After leaving Nazi Germany in 1935, Lotte Jacobi became a renowned photographer in New York as she captured intimate portraits of prominent Americans such as Robert Frost, Eleanor Roosevelt, and Paul Robeson. Jacobi was highly interested in politics and an active delegate to the Democratic National Convention. She was known for engaging her subjects in rich conversation as she photographed them.
A pioneer in many realms—birth control, women’s suffrage, peace activism, and envisioning a wider future for women—Aletta Henriette Jacobs began her career as the Netherland’s first women physician in 1879. She went on to participate in many women’s rights conferences and was a staunch anti-war activist, traveling to the Hague and the United States to advocate her position.
Dore Jacobs developed her own pedagogy, which viewed physical education as a holistic project, out of which came her own unique method of gymnastics. In 1923 she founded her School for Physical Education and Rhythmic Development; she was also a founding member of the German socialist organization called the Bund-Gemeinschaft für Sozialistisches Leben.
Francis Wisebart Jacobs helped transform the fledgling state of Colorado through her organization of charities and hospitals.
Zipporah Nunes was born a Conversa in Portugal circa 1710. After escaping to London to avoid being re-examined by the Inquisition, her family began practicing Judaism openly; later she became one of the first Jews to settle in the newly formed colony of Georgia in 1733.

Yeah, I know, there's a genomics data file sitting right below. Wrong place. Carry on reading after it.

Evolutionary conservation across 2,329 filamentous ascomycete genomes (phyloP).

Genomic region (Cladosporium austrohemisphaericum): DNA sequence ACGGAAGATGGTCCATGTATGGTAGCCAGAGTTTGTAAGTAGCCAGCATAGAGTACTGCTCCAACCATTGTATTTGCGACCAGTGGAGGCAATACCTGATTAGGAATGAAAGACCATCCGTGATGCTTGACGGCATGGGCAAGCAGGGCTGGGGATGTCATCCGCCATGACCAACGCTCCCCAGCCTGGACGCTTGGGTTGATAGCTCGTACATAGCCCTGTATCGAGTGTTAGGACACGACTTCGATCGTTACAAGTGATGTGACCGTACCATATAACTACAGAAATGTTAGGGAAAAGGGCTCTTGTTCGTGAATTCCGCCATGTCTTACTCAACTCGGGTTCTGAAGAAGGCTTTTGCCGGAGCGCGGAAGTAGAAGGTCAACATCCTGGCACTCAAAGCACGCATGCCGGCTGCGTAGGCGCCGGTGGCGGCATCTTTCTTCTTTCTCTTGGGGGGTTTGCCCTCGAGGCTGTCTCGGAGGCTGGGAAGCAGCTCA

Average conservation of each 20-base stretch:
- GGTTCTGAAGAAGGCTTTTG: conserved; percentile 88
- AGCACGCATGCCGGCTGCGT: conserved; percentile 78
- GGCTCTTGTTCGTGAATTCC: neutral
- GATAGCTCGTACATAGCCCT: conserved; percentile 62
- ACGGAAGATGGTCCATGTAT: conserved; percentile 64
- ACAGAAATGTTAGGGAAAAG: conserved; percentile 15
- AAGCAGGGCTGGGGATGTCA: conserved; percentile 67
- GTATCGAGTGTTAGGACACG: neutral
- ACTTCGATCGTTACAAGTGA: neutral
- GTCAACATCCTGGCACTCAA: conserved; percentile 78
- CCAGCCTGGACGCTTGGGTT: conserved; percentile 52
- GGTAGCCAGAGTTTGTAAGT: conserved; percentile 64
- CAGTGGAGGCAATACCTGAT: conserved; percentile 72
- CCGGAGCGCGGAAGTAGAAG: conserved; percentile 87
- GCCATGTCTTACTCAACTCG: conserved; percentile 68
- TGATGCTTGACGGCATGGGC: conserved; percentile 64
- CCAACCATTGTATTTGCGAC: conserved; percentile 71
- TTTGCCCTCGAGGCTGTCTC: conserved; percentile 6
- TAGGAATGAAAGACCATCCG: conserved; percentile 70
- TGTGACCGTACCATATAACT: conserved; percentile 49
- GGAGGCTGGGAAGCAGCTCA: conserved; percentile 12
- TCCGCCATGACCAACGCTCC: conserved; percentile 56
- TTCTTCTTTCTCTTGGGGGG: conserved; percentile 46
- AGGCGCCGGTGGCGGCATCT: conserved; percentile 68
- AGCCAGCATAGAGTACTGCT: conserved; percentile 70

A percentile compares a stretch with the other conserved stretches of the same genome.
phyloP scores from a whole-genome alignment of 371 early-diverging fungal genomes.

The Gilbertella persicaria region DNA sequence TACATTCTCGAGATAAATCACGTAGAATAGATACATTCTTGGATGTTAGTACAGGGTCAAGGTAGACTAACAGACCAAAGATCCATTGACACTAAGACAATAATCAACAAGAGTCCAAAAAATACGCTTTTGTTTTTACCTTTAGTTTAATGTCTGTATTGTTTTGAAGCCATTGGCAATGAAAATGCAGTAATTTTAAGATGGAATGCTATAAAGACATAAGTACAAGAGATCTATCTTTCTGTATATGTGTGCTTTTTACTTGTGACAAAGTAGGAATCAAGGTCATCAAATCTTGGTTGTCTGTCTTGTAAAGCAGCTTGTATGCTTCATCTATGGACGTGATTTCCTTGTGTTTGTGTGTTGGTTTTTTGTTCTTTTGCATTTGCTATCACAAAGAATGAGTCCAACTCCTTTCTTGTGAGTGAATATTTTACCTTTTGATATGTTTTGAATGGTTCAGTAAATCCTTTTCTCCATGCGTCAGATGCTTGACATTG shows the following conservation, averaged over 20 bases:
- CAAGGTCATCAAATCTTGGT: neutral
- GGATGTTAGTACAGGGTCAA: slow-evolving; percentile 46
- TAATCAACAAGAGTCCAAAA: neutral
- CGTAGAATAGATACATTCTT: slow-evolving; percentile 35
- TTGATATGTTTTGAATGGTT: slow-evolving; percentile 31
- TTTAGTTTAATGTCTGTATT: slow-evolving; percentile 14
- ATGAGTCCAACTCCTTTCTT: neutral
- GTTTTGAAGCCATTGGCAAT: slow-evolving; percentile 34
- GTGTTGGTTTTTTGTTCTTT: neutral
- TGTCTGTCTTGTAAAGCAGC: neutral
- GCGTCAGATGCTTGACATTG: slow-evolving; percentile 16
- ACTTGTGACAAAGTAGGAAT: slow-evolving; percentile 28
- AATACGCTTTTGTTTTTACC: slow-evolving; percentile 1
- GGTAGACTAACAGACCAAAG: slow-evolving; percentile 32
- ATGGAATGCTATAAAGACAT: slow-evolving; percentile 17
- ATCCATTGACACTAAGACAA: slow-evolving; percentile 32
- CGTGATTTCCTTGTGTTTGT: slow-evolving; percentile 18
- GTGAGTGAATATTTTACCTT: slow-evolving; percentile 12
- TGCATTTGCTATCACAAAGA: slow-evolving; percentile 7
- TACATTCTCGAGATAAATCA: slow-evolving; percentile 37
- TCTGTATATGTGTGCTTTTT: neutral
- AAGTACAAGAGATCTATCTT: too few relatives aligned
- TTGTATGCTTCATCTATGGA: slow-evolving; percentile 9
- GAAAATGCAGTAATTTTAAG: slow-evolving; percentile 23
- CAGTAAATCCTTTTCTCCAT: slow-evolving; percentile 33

Combining her Jewish background with her skill and penchant for writing, Janie Jacobson succeeded as a biblical playwright in the early twentieth century. The children’s plays she authored were performed nationally. In addition to being an accomplished writer, she was a talented musician and involved in Jewish social activism.
Paula Jacques (b. 1949) is a French radio hostess and a novelist. Her works, which feature memorable female protagonists, most often portray the French-speaking Jewish community of Egypt prior to their expulsion at the time of the Suez crisis.
Marie Jahoda was a major figure in social psychology, known for her work on the effects of unemployment on emotional well-being, as well as the social impact of McCarthy-era blacklisting. Jahoda received an award for distinguished contributions to the public interest from the American Psychological Association in 1979.
Ira Jan, a painter and writer, was the first Hebrew artist in pre-State Palestine. Born in Kishinev, Jan graduated from the Moscow Art Academy and traveled Europe before immigrating to Palestine in 1908. Known for her love affair with Chaim Nachman Bialik, she immigrated to Jerusalem in 1908, engaging in painting and teaching and publishing her stories in a number of periodicals in Palestine.
Geneviève Janssen-Pevtschin was an accomplished lawyer, magistrate, and human rights activist in Belgium. She was active in resistance movements during World War II and is remembered for her passion, respect for human liberty, and dignity.
Author of two critically acclaimed books on immigrant life, Marie Grunfeld Jastrow was educated in a German school, and lived in Serbia before moving to New York with her family at age ten. Her two memoirs, A Time to Remember: Growing Up in New York Before the Great War and Looking Back: The American Dream through Immigrant Eyes, touched audiences deeply.